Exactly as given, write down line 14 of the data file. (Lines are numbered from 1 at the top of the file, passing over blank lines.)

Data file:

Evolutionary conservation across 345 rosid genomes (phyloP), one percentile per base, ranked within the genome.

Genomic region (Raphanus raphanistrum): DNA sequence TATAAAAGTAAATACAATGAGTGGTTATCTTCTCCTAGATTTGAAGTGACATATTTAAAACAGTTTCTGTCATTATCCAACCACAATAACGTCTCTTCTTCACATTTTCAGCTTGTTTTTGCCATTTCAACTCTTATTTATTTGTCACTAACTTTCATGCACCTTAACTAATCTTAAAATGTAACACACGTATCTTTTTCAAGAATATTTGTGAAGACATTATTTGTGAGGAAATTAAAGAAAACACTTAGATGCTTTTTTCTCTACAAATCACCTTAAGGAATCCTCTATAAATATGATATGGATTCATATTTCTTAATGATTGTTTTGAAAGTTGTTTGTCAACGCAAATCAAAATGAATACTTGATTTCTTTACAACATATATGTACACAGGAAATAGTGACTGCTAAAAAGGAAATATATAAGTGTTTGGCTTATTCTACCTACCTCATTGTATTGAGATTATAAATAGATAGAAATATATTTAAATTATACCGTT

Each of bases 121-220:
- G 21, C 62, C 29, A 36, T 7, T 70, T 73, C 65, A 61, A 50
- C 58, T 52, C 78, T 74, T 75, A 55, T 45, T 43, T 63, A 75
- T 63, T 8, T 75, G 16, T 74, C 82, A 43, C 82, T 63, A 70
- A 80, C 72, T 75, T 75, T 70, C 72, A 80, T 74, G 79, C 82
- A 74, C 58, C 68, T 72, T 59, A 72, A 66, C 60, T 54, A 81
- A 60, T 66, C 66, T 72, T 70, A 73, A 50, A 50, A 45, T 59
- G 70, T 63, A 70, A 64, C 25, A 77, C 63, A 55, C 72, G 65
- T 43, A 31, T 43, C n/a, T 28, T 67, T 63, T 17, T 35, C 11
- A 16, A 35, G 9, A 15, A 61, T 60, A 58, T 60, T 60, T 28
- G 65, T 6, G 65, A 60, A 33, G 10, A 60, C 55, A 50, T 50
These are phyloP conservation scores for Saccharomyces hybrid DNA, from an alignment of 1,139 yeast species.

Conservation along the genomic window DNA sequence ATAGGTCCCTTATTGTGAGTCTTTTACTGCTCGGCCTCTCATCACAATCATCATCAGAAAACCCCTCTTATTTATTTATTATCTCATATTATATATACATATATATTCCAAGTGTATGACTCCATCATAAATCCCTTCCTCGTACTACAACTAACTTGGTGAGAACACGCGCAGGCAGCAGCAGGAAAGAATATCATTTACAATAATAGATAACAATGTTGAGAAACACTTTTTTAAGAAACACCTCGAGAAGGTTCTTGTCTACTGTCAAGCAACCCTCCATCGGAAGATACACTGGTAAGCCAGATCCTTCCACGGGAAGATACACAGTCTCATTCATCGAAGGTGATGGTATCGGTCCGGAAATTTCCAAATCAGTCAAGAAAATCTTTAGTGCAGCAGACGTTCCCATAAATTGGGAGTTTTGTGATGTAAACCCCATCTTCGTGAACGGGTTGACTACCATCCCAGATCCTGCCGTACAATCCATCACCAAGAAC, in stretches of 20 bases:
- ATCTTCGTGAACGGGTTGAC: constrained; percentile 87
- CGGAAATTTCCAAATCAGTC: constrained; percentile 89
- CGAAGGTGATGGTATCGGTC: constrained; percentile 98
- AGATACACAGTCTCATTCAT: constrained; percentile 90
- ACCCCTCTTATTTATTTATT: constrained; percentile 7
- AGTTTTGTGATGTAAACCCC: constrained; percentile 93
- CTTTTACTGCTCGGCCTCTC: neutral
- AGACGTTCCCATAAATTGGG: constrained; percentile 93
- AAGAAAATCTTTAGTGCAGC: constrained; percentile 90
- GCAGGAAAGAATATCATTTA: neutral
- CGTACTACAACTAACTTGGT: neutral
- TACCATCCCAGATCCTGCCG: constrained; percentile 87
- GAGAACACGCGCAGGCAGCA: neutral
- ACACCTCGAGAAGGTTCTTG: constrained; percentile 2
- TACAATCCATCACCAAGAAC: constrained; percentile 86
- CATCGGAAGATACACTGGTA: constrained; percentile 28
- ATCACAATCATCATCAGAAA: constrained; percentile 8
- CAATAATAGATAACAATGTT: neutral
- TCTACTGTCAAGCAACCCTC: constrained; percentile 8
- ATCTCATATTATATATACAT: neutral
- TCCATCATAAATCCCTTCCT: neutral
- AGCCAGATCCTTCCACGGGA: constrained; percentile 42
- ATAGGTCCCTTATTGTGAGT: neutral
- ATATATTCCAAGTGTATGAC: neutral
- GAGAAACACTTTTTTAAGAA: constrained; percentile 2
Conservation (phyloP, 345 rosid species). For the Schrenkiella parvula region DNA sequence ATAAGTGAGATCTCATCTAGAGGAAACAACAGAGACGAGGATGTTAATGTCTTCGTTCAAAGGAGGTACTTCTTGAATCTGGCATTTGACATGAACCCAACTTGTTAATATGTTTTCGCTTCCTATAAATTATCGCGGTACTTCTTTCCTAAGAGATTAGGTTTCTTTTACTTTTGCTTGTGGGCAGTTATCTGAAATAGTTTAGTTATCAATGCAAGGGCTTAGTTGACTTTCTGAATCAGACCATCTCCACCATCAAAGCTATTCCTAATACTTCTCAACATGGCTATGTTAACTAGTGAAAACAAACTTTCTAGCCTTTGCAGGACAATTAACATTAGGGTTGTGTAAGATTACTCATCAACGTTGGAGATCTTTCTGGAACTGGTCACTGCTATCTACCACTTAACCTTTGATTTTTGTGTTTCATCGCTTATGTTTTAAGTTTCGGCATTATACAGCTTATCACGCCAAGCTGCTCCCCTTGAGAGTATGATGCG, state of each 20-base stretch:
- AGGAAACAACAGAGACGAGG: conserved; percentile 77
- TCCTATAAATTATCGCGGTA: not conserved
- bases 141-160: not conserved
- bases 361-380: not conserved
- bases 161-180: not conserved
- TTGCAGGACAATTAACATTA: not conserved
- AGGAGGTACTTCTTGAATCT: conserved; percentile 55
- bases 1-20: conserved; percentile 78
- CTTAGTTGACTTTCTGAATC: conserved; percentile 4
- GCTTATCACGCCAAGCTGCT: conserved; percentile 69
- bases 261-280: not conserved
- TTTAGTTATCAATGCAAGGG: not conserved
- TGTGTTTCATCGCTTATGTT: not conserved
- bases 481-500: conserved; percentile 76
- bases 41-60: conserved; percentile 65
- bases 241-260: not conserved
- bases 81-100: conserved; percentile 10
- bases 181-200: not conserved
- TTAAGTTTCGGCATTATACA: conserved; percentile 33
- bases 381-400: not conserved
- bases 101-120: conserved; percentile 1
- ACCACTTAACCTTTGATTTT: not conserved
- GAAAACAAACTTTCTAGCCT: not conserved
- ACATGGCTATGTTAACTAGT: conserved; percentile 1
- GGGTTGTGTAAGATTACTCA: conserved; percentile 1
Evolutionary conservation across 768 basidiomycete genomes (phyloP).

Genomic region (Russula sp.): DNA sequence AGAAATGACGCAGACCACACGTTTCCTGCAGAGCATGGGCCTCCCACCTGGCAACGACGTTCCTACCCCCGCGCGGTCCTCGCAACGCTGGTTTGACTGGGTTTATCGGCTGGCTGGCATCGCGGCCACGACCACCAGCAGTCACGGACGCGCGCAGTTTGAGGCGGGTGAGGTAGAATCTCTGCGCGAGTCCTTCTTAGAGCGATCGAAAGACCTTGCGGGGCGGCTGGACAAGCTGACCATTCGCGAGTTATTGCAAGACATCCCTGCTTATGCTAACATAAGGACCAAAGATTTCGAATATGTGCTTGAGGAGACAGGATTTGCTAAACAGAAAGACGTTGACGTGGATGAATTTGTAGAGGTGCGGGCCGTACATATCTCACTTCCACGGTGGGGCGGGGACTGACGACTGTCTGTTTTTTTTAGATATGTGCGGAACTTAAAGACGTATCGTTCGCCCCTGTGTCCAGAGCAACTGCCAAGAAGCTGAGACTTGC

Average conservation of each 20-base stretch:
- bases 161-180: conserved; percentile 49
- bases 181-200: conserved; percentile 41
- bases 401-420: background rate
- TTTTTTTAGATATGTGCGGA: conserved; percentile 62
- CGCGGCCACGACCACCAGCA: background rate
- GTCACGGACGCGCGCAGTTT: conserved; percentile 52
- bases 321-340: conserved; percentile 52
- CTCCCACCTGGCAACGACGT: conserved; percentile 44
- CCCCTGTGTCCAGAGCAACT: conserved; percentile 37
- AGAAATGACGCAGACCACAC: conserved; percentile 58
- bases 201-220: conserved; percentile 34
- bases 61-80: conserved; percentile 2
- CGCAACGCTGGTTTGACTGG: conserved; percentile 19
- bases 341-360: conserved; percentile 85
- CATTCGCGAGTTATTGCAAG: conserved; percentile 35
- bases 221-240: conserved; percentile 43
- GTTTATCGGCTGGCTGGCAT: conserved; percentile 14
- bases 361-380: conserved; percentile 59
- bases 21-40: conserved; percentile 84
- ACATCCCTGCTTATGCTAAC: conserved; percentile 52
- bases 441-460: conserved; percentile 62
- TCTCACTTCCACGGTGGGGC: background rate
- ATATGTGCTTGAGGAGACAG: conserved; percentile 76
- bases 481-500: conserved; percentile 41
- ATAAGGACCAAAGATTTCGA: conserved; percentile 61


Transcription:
These are phyloP conservation scores for Saccharomyces hybrid DNA, from an alignment of 1,139 yeast species.